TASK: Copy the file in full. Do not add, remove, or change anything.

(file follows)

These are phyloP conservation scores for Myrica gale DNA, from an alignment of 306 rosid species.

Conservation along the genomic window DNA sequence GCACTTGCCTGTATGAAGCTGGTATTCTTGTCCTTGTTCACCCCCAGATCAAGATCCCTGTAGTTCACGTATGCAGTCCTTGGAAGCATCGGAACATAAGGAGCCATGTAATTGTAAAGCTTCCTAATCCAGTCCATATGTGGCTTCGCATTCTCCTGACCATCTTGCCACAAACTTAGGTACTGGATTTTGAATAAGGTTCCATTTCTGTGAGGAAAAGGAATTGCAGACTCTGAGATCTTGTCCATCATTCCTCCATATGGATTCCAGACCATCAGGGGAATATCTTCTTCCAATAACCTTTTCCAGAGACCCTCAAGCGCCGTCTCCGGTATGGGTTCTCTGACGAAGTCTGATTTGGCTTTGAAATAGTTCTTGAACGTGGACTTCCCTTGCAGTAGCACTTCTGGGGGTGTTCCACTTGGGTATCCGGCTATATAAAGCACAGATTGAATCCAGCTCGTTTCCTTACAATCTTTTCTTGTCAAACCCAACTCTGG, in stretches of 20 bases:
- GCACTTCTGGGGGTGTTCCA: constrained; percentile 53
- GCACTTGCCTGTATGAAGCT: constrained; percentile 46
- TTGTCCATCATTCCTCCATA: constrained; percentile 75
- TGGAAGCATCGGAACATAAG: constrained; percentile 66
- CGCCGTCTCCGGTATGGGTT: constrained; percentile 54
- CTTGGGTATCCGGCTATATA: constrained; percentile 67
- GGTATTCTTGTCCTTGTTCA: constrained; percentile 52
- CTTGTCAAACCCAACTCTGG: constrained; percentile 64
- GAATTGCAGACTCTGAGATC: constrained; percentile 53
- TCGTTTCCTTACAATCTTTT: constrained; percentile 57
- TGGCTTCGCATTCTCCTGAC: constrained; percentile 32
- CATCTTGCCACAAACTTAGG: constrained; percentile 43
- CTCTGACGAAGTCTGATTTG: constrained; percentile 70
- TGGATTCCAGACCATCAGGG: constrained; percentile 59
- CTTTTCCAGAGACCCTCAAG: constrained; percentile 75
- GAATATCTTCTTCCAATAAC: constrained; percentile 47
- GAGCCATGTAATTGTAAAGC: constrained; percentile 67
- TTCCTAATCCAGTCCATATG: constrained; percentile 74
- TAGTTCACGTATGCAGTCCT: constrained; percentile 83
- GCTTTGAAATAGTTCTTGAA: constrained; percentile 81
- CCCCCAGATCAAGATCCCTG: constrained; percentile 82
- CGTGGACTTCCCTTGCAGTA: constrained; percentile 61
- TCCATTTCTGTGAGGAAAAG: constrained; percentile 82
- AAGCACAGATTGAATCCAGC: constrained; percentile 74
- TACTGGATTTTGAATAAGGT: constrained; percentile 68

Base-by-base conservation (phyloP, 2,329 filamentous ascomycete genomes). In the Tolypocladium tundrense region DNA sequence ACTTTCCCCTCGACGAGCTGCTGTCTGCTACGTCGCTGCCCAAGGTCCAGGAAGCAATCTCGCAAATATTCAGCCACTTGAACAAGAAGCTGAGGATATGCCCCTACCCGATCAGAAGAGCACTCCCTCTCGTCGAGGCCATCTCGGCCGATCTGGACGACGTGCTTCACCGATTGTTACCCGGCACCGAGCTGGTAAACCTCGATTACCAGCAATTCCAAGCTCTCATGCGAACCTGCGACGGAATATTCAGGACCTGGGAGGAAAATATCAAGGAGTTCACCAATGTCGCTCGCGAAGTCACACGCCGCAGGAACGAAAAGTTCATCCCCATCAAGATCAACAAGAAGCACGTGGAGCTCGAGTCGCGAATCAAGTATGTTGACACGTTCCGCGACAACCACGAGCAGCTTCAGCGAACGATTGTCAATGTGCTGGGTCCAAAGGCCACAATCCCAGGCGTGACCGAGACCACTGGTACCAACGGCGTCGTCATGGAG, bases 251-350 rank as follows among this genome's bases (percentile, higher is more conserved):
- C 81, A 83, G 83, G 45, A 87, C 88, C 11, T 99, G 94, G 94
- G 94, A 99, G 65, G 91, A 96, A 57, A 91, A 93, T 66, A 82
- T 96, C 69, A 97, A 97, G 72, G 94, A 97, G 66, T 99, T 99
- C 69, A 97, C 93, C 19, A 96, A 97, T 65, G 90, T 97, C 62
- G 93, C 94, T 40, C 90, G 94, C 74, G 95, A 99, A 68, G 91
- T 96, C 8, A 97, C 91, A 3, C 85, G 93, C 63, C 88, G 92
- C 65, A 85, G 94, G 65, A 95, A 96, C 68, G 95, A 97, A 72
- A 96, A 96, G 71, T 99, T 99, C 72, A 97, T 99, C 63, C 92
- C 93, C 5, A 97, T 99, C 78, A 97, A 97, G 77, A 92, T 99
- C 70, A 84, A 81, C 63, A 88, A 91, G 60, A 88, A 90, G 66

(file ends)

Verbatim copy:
These are phyloP conservation scores for Myrica gale DNA, from an alignment of 306 rosid species.

Conservation along the genomic window DNA sequence GCACTTGCCTGTATGAAGCTGGTATTCTTGTCCTTGTTCACCCCCAGATCAAGATCCCTGTAGTTCACGTATGCAGTCCTTGGAAGCATCGGAACATAAGGAGCCATGTAATTGTAAAGCTTCCTAATCCAGTCCATATGTGGCTTCGCATTCTCCTGACCATCTTGCCACAAACTTAGGTACTGGATTTTGAATAAGGTTCCATTTCTGTGAGGAAAAGGAATTGCAGACTCTGAGATCTTGTCCATCATTCCTCCATATGGATTCCAGACCATCAGGGGAATATCTTCTTCCAATAACCTTTTCCAGAGACCCTCAAGCGCCGTCTCCGGTATGGGTTCTCTGACGAAGTCTGATTTGGCTTTGAAATAGTTCTTGAACGTGGACTTCCCTTGCAGTAGCACTTCTGGGGGTGTTCCACTTGGGTATCCGGCTATATAAAGCACAGATTGAATCCAGCTCGTTTCCTTACAATCTTTTCTTGTCAAACCCAACTCTGG, in stretches of 20 bases:
- GCACTTCTGGGGGTGTTCCA: constrained; percentile 53
- GCACTTGCCTGTATGAAGCT: constrained; percentile 46
- TTGTCCATCATTCCTCCATA: constrained; percentile 75
- TGGAAGCATCGGAACATAAG: constrained; percentile 66
- CGCCGTCTCCGGTATGGGTT: constrained; percentile 54
- CTTGGGTATCCGGCTATATA: constrained; percentile 67
- GGTATTCTTGTCCTTGTTCA: constrained; percentile 52
- CTTGTCAAACCCAACTCTGG: constrained; percentile 64
- GAATTGCAGACTCTGAGATC: constrained; percentile 53
- TCGTTTCCTTACAATCTTTT: constrained; percentile 57
- TGGCTTCGCATTCTCCTGAC: constrained; percentile 32
- CATCTTGCCACAAACTTAGG: constrained; percentile 43
- CTCTGACGAAGTCTGATTTG: constrained; percentile 70
- TGGATTCCAGACCATCAGGG: constrained; percentile 59
- CTTTTCCAGAGACCCTCAAG: constrained; percentile 75
- GAATATCTTCTTCCAATAAC: constrained; percentile 47
- GAGCCATGTAATTGTAAAGC: constrained; percentile 67
- TTCCTAATCCAGTCCATATG: constrained; percentile 74
- TAGTTCACGTATGCAGTCCT: constrained; percentile 83
- GCTTTGAAATAGTTCTTGAA: constrained; percentile 81
- CCCCCAGATCAAGATCCCTG: constrained; percentile 82
- CGTGGACTTCCCTTGCAGTA: constrained; percentile 61
- TCCATTTCTGTGAGGAAAAG: constrained; percentile 82
- AAGCACAGATTGAATCCAGC: constrained; percentile 74
- TACTGGATTTTGAATAAGGT: constrained; percentile 68

Base-by-base conservation (phyloP, 2,329 filamentous ascomycete genomes). In the Tolypocladium tundrense region DNA sequence ACTTTCCCCTCGACGAGCTGCTGTCTGCTACGTCGCTGCCCAAGGTCCAGGAAGCAATCTCGCAAATATTCAGCCACTTGAACAAGAAGCTGAGGATATGCCCCTACCCGATCAGAAGAGCACTCCCTCTCGTCGAGGCCATCTCGGCCGATCTGGACGACGTGCTTCACCGATTGTTACCCGGCACCGAGCTGGTAAACCTCGATTACCAGCAATTCCAAGCTCTCATGCGAACCTGCGACGGAATATTCAGGACCTGGGAGGAAAATATCAAGGAGTTCACCAATGTCGCTCGCGAAGTCACACGCCGCAGGAACGAAAAGTTCATCCCCATCAAGATCAACAAGAAGCACGTGGAGCTCGAGTCGCGAATCAAGTATGTTGACACGTTCCGCGACAACCACGAGCAGCTTCAGCGAACGATTGTCAATGTGCTGGGTCCAAAGGCCACAATCCCAGGCGTGACCGAGACCACTGGTACCAACGGCGTCGTCATGGAG, bases 251-350 rank as follows among this genome's bases (percentile, higher is more conserved):
- C 81, A 83, G 83, G 45, A 87, C 88, C 11, T 99, G 94, G 94
- G 94, A 99, G 65, G 91, A 96, A 57, A 91, A 93, T 66, A 82
- T 96, C 69, A 97, A 97, G 72, G 94, A 97, G 66, T 99, T 99
- C 69, A 97, C 93, C 19, A 96, A 97, T 65, G 90, T 97, C 62
- G 93, C 94, T 40, C 90, G 94, C 74, G 95, A 99, A 68, G 91
- T 96, C 8, A 97, C 91, A 3, C 85, G 93, C 63, C 88, G 92
- C 65, A 85, G 94, G 65, A 95, A 96, C 68, G 95, A 97, A 72
- A 96, A 96, G 71, T 99, T 99, C 72, A 97, T 99, C 63, C 92
- C 93, C 5, A 97, T 99, C 78, A 97, A 97, G 77, A 92, T 99
- C 70, A 84, A 81, C 63, A 88, A 91, G 60, A 88, A 90, G 66